Life is about change. We all know this to be true, even those who fear change and dedicate their lives to trying to prevent it.
For some, change is scary. Suspect. Threatening.
Unfortunately, without change there is no innovation. Without change there is no advancement. Without change there is only stagnation.
Which is not to say that all change is good. Just that without it, we might as well all be paying our tithes to religious organizations hell bent on keeping us in the dark ages and throwing rocks at anybody who looks, thinks or acts differently from the “norm.”
I don’t know about you, but that’s not the kind of world I’m interested in leaving to future generations.
I’ve always embraced change, though it hasn’t always been easy. Technology has changed the way we live our lives drastically over the last few decades. It has brought about great change, though not always for the better. Our social skills are dropping. Our appreciation for the world around us is diminishing. Real connections are being lost. It isn’t always easy to embrace the kind of change that brings about alienation.
But we love our technology. I love my laptop. I love having the ability to stream movies I want to see at any time of the day or night. I love being able to shop online. I love being able to talk, face to face, with friends anywhere in the world. I’m not real fond of the fact that anybody can get hold of me no matter where I am via cell phone, but that, too, has its benefits.
In many ways, I’ve waited my whole life to have these privileges, mainly because the type of entertainments I embraced as a child promised me a world in which these things would be commonplace. But what future speculators like Ray Bradbury, Robert Heinlein, Frederik Pohl and even Philip K. Dick couldn’t anticipate was how isolating such technology could become.
How could they? When one is contemplating a utopian society in which technology has freed us up to pursue our every desire, who gives thought to such anti-social behaviors as text messaging, Instagram, Snapchat and swiping right.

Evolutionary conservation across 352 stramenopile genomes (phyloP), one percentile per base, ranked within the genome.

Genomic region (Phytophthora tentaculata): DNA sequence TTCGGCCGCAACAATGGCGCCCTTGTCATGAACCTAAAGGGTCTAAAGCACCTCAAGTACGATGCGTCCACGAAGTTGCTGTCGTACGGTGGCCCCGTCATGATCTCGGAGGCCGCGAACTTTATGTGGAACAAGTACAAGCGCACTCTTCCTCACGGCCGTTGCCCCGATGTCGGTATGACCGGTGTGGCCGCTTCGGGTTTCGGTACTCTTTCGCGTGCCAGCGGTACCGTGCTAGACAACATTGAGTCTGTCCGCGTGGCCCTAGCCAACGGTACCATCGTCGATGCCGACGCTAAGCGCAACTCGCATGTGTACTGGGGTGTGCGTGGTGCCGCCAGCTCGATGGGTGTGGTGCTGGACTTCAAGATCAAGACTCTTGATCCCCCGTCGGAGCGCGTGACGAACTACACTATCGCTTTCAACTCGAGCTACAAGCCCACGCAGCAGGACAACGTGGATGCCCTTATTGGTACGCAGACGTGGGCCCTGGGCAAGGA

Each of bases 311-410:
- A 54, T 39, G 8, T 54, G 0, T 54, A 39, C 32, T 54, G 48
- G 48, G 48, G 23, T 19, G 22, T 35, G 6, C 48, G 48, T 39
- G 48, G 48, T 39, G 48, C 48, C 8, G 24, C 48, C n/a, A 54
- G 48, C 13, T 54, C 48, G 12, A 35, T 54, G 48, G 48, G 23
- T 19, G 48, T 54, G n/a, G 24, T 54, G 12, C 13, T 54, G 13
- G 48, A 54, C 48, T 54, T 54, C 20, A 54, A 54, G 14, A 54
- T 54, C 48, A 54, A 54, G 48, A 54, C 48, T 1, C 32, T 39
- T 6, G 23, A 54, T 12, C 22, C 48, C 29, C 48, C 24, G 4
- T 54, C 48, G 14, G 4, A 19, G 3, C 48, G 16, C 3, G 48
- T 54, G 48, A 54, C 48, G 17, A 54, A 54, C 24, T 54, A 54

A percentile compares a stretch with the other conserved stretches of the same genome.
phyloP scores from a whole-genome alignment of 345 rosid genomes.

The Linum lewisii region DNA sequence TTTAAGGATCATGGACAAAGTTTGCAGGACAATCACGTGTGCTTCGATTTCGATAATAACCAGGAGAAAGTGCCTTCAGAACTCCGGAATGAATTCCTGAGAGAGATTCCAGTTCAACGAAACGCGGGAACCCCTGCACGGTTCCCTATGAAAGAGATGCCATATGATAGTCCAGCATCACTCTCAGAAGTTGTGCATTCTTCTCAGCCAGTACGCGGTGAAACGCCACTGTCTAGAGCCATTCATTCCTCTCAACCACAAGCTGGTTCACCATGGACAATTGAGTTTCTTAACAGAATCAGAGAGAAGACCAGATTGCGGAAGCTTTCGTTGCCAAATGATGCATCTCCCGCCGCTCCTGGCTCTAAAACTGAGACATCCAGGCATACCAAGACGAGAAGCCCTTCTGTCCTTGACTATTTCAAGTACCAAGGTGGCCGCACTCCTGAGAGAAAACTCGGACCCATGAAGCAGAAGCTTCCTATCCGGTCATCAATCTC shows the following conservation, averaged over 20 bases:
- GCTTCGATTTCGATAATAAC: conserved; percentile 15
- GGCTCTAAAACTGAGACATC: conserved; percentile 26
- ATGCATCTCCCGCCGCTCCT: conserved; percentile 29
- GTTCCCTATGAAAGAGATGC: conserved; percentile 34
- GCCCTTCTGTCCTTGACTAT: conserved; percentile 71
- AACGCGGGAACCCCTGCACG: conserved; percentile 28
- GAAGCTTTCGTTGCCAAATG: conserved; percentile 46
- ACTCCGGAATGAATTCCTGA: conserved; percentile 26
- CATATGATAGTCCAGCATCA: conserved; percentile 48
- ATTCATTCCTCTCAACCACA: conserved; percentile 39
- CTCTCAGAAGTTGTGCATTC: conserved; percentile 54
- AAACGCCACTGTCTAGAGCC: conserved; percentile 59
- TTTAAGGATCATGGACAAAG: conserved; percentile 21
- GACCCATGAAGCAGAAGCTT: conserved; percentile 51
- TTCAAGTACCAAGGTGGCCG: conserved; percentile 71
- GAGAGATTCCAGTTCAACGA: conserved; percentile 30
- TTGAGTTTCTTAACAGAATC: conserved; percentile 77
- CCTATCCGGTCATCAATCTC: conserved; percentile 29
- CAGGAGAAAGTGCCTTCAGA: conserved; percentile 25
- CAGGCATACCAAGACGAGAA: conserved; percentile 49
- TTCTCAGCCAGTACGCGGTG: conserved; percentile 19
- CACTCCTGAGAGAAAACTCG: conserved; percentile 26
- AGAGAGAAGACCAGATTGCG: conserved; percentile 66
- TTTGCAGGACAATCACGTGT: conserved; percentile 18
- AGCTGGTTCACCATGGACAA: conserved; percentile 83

Who could foresee a time when a room full of complete strangers could remain estranged, because every person in the room is staring at an iPhone, iPad or Kindle? Or families sitting together in a restaurant would all be plugged into a different device, leaving no room for interaction? Who knew conversation would become a thing of the past?
One wonders what those prognosticators of the so-called Golden Age of Science Fiction might think of the current state of affairs. Some, I think – Bradbury among them – would be fascinated. Others appalled. And yet time marches on and changes continue to unfold, revealing twists and turns none could possibly have imagined. That’s how life works.
Personally, the last five and a half decades have been a time of great social achievement (civil rights, gay marriage, global networking), unprecedented technological expansion (space travel, cable television, the internet) and crushing disappointment (where the hell ARE my flying car and personal robot?). Pretty much like every time period before it, if we’re to be honest. Well, maybe except for the Dark Ages, but even that depended upon where one was living at the time.
What I’m trying to say is, I think it is far too easy to focus on political turmoil, gender disparity, racial conflict and the breakdown of communication skills in today’s fast moving world. We are inundated regularly with “breaking news,” most of it dubious and dispiriting. We never seem to know who or what to believe. That’s the dark side of technology and instant gratification, but it isn’t the ONLY side. There are marvels being created and discovered around us every day – recyclable rocket boosters, artificial wombs and the discovery of the Trappist-1 star system among them.
That, in and of itself, is reason enough not to fear change. Me? I’m just along for the ride and as long as I can still learn something new every day, as long as I can be amazed and astounded by scientists, artists and everyday people who find ways to rise above the discord to display the bright resilience of the human spirit, I’ll take the changes, good and ill. Yes, future generations have a lot on their plate, but that’s just part of the package. As long as we keep pushing forward, there will always be hope.